President Obama today approved the resumption of military trials at Guantanamo Bay for those detainees designated by the Justice Department for the military justice system. New military trials at Guantanamo were stopped in January 2009 by Defense Secretary Robert Gates pending a review of US detention policy.
It's worth taking a minute to stop and consider that this is coming from a President who, as a U.S. Senator, repeatedly blasted George Bush's detainee policies and referred to Guantanamo as a "legal black hole" that he said he'd close within a year of taking office. Today, he is in some ways preserving a system the Bush Administration created.
Senior administration officials this afternoon were going to great lengths to say these are NEW and IMPROVED policies that both protect national security and preserve American "values." And they do provide more protections for detainees. But the changes really are just tinkering with the margins of the system that Bush set up.
For example, the most controversial component of the Bush Administration's legal terror policies was the notion that the government could hold certain suspects at Guantanamo indefinitely, without charging them with a crime. That policy of so-called "indefinite detention" was once considered so lawless that civil liberties groups said it put America in the same league as a tyrannical, despotic state.
But Obama signaled 18 months ago that he was going to continue the policy, and today he did so officially by Executive Order.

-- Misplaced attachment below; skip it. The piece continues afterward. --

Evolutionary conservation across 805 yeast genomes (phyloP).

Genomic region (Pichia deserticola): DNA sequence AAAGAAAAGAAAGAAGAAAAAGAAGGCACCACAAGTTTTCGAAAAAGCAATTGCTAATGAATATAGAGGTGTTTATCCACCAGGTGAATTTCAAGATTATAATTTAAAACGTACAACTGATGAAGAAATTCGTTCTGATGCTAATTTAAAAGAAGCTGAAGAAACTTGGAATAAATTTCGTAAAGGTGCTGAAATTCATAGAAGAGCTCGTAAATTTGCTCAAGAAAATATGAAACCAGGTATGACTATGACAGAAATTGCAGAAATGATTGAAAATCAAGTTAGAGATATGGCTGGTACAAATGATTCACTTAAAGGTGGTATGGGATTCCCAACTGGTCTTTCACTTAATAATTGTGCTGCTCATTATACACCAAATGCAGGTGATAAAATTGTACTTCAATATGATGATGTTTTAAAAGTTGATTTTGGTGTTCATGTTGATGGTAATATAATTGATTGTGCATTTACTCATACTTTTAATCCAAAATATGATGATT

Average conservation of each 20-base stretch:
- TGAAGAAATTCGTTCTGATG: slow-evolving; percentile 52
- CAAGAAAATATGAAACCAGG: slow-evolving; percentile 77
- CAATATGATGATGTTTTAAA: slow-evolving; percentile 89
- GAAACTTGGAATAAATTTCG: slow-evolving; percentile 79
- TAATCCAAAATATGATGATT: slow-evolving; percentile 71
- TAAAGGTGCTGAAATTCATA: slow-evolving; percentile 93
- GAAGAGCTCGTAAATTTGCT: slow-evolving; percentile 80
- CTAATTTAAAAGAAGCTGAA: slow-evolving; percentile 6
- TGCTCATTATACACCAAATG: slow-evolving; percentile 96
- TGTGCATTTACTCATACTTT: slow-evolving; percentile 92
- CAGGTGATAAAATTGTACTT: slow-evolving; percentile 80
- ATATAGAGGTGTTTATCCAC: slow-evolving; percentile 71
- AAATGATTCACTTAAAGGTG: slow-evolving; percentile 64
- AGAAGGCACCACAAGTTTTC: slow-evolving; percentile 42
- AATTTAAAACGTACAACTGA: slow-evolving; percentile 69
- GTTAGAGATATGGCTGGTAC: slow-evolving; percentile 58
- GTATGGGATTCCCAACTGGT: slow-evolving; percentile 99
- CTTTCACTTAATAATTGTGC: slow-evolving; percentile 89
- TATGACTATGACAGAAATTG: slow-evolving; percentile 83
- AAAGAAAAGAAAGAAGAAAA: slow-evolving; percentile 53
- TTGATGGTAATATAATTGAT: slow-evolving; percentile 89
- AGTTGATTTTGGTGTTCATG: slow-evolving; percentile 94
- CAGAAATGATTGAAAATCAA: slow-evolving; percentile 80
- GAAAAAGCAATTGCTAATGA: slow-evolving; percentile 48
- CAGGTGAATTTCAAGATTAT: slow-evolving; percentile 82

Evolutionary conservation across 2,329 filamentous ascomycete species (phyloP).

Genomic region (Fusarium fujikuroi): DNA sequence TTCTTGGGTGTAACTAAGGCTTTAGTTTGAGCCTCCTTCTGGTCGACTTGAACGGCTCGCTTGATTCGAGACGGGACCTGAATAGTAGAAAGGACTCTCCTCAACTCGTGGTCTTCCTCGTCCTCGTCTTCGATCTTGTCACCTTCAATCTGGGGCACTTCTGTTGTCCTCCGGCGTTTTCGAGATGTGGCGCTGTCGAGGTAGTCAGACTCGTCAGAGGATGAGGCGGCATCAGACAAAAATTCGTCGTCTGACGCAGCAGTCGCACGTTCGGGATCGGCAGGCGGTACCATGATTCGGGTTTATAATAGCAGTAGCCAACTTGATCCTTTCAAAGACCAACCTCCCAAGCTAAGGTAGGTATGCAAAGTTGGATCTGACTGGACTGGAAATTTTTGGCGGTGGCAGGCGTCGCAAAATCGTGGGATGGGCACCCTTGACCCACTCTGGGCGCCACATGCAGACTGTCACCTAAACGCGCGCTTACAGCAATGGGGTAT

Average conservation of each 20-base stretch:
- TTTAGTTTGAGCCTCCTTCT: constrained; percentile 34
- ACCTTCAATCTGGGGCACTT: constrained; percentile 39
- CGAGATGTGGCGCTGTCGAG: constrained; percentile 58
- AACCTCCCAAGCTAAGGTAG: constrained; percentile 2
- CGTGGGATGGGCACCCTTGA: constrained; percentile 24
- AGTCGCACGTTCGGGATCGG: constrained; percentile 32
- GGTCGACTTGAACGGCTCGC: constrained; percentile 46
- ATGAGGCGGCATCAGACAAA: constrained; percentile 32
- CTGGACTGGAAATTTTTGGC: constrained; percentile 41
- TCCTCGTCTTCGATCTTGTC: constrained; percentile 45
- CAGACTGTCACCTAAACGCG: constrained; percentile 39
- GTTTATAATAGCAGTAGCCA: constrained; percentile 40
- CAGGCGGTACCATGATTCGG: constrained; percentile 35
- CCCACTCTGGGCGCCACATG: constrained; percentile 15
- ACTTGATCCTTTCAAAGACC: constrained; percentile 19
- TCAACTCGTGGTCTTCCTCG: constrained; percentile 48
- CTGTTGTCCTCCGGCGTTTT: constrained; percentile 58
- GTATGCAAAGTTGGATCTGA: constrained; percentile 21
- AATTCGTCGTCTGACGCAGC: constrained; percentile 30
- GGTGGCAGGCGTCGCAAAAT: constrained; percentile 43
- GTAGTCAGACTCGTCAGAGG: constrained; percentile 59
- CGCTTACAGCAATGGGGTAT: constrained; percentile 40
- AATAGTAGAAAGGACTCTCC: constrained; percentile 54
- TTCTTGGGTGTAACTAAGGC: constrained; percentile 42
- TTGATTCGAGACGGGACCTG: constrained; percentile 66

Senior officials this afternoon insisted that Obama's "indefinite detention" policy is different--more lawful and more respectful of detainees' rights--than Bush's policy of indefinite detention.
Under Bush, for example, enemy combatants went before an administrative board once a year to see if they still should be detained. Under the Obama policy, those reviews will take place every six months. Under Bush, the detainees had a "personal representative" who presented their cases. Under Obama, the detainees will have a "personal representative" who presents their cases and who can see more of the evidence. And they can also can get an outside lawyer if they so choose. Another difference? Under Bush, the administrative boards had three military officials who reviewed the cases. Under Obama, the boards will have SIX officials from different government agencies.
"Important changes," a senior administration official said this afternoon.
But these changes are a far cry from what President Obama indicated when he was candidate Obama -- and a long way from what his supporters on the Left thought he would do if elected.